David Meadows is doing a series on the “Apollo” (tray-bearer) statue from Gaza. So far, he’s written a post on fishy tales and a note on Arabic-language news reports. Vernon Silver showed David articles from Sama News and Palestine Press, including one without the Smurf-pattern bedsheet. But I don’t think it’s the sheet that’s been removed. I think it’s the statue…
Smuggled out of Egypt… to an ironmonger in blockaded Gaza?
The Arabic articles’ Egyptian origin myth sounds… unlikely… It implies an international organised crime gang managed to loot the “gold” statue, smuggle it out of Egypt and smuggle it into Gaza… then took it to the village of Dayr al-Balah (but not 20km further to Gaza City) and gave it to an ironmonger to sell. Or they got the “gold” statue that far, then sold it to an ironmonger. (Yes, in that story he was an ironmonger…)
Also, there were already Arabic-language video reports that a ‘Greek statue that dates back 1,500 years ha[d] been found in Gaza…. by a group of Gazan fishermen’, made of bronze and weighing 450kg, the value of which ‘experts estimate[d]‘ to be €250m(!), before the Palestine Press article. Still, the Sama News report is early (on the 24th of September 2013). There are more curiosities in the Arabic-language coverage, but they can wait.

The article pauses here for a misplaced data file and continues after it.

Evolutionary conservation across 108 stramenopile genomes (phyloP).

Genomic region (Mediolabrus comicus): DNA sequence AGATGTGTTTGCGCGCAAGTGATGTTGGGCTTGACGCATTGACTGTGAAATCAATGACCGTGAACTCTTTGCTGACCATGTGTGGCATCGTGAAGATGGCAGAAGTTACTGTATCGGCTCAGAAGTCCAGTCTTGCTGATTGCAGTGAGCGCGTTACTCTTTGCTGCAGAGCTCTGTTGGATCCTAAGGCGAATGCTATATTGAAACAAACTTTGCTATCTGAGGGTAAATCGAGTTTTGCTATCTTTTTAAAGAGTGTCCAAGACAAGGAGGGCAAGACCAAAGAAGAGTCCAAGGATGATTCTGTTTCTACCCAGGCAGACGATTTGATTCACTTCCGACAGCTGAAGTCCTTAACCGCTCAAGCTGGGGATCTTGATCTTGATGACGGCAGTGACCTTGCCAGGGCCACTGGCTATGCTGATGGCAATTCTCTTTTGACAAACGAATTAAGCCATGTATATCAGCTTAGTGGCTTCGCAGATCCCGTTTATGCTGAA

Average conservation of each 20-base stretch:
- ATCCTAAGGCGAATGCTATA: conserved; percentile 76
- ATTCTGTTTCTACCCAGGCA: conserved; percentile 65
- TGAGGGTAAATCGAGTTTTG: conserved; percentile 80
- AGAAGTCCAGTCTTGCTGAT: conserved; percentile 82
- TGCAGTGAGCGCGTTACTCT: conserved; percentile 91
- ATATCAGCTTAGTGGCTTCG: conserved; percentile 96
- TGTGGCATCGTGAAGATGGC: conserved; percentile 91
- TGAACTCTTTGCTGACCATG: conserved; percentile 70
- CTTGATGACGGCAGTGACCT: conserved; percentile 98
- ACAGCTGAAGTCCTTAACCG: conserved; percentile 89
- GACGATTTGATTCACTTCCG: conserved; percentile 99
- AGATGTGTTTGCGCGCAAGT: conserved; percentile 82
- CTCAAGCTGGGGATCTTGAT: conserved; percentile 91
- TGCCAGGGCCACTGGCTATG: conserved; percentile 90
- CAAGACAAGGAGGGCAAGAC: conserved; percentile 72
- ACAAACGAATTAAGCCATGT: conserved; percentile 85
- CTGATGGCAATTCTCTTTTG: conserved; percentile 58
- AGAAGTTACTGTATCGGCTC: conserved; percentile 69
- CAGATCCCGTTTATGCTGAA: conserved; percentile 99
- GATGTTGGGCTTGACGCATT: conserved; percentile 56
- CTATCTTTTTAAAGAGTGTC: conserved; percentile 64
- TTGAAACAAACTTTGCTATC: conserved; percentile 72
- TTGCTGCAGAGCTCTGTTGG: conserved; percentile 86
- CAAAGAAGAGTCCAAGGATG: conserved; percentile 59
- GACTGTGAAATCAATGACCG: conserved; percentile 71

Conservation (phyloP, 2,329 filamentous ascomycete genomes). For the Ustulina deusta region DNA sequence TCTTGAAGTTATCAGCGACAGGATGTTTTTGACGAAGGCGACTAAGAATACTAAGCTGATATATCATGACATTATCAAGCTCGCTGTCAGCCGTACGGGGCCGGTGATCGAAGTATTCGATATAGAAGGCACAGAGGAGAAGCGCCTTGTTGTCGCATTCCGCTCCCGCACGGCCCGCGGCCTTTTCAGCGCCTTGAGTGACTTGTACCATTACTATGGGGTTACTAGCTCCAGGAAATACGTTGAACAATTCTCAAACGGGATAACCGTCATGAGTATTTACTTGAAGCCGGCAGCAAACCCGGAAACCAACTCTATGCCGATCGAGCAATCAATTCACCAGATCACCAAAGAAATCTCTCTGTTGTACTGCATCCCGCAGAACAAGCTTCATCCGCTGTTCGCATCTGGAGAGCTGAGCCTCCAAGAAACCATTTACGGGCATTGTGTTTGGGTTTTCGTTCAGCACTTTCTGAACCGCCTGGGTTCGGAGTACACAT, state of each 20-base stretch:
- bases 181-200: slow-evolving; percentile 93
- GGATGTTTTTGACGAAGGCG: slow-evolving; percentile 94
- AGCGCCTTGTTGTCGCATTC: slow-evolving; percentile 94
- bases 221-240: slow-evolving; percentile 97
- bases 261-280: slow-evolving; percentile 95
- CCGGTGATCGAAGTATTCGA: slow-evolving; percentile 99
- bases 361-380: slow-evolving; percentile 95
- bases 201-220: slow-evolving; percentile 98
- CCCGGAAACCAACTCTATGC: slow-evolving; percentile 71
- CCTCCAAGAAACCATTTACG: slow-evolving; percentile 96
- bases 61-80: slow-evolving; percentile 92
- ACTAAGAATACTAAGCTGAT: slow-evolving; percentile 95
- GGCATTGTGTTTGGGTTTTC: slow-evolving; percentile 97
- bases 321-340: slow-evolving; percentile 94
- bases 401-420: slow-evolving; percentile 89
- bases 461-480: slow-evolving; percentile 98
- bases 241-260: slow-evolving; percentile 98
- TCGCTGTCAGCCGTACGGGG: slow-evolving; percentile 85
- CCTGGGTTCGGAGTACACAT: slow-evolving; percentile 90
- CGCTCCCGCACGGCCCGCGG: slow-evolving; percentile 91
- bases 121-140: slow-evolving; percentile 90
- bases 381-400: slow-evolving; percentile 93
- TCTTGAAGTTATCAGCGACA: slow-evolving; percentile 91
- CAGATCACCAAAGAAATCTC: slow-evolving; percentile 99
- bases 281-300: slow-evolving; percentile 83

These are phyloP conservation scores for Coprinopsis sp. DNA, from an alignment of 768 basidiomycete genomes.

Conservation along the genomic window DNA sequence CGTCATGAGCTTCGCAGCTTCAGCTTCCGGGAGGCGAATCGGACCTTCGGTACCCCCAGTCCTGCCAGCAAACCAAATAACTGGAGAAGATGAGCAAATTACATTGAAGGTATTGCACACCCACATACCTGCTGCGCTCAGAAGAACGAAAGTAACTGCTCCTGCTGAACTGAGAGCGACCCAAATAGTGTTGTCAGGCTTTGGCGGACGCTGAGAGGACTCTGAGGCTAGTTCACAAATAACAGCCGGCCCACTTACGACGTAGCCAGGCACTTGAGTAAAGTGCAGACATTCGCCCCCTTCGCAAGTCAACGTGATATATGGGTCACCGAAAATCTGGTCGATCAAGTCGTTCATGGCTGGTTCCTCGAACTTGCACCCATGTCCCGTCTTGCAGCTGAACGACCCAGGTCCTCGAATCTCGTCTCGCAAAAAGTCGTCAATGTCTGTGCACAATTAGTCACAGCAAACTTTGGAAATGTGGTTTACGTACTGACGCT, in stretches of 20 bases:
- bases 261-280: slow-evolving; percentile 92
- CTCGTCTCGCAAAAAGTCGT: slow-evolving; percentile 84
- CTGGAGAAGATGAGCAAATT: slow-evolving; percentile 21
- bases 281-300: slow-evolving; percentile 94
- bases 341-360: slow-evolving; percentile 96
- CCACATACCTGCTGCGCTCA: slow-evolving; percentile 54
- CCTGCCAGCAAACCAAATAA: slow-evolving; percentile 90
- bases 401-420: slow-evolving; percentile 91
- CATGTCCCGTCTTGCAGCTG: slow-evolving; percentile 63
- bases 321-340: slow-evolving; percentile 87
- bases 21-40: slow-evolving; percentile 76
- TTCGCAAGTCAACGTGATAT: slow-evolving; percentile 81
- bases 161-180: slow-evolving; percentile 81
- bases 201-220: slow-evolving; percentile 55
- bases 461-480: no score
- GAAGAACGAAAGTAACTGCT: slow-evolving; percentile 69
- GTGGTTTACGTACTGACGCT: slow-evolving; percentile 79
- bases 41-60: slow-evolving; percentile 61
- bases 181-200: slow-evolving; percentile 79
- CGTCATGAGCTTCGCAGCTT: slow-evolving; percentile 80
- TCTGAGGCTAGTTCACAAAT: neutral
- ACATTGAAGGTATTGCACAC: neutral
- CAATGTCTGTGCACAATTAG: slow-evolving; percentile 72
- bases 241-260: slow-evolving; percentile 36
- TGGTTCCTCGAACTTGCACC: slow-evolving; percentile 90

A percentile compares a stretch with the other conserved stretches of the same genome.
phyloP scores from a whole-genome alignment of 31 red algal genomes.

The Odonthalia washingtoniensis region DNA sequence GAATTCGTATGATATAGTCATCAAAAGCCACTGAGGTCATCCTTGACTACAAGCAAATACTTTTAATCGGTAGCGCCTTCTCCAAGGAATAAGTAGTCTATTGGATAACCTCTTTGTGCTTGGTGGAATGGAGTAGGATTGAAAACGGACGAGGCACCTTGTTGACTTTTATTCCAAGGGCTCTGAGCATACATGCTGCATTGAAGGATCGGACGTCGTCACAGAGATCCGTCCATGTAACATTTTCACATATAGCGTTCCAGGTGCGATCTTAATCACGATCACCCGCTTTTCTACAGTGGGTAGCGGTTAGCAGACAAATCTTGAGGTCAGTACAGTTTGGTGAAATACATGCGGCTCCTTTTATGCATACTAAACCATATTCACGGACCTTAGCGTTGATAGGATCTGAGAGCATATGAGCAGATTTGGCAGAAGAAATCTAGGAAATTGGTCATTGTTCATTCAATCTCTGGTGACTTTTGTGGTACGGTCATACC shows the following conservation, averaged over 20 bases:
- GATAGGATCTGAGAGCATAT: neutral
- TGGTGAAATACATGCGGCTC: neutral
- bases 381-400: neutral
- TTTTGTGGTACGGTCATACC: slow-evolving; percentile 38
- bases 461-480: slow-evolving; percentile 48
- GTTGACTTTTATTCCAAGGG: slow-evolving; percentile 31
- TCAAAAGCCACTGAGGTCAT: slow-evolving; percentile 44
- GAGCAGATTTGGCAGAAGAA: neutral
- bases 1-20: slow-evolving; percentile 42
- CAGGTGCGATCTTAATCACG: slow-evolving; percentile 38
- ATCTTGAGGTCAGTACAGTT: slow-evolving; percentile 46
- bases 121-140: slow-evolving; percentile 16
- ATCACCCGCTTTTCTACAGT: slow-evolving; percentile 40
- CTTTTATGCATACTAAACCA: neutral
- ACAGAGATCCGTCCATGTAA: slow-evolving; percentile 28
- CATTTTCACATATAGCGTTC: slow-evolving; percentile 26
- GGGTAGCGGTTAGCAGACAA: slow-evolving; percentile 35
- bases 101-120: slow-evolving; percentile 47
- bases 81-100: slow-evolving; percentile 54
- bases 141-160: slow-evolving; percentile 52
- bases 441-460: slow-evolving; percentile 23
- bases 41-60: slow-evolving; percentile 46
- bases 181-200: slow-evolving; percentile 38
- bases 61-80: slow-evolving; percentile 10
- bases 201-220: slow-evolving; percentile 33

I don’t think the bedsheet was absent; I think the statue was absent, from its normal location. The statue was lying on a different mattress, in a different room. In one photo, the statue is on the Smurf-pattern bedsheet, which is on a bare foam mattress, which is on grills, which are on a stained floor with ‘workroom’- or ‘storeroom’-style tiles. In another photo, the statue is on a covered mattress (without a bedsheet), which is on a clean floor with ‘hotel’- or ‘ministry’-style tiles; they might be house tiles, they’re just not workroom ones.
I don’t know which ‘expert[s]’ valued the statue – antiquities collector Jawdat Khoudary and/or antiquities director Ahmed Elburch. But, according to the most commonly told myth, “finder” Jouda Ghurab only approached Khoudary indirectly. And Elburch appears only to have seen the statue, never to have kept it, so the second photo probably wasn’t taken at the antiquities department.
Was the first photo taken by the police when they were confiscating it, and the second after they had deposited it elsewhere?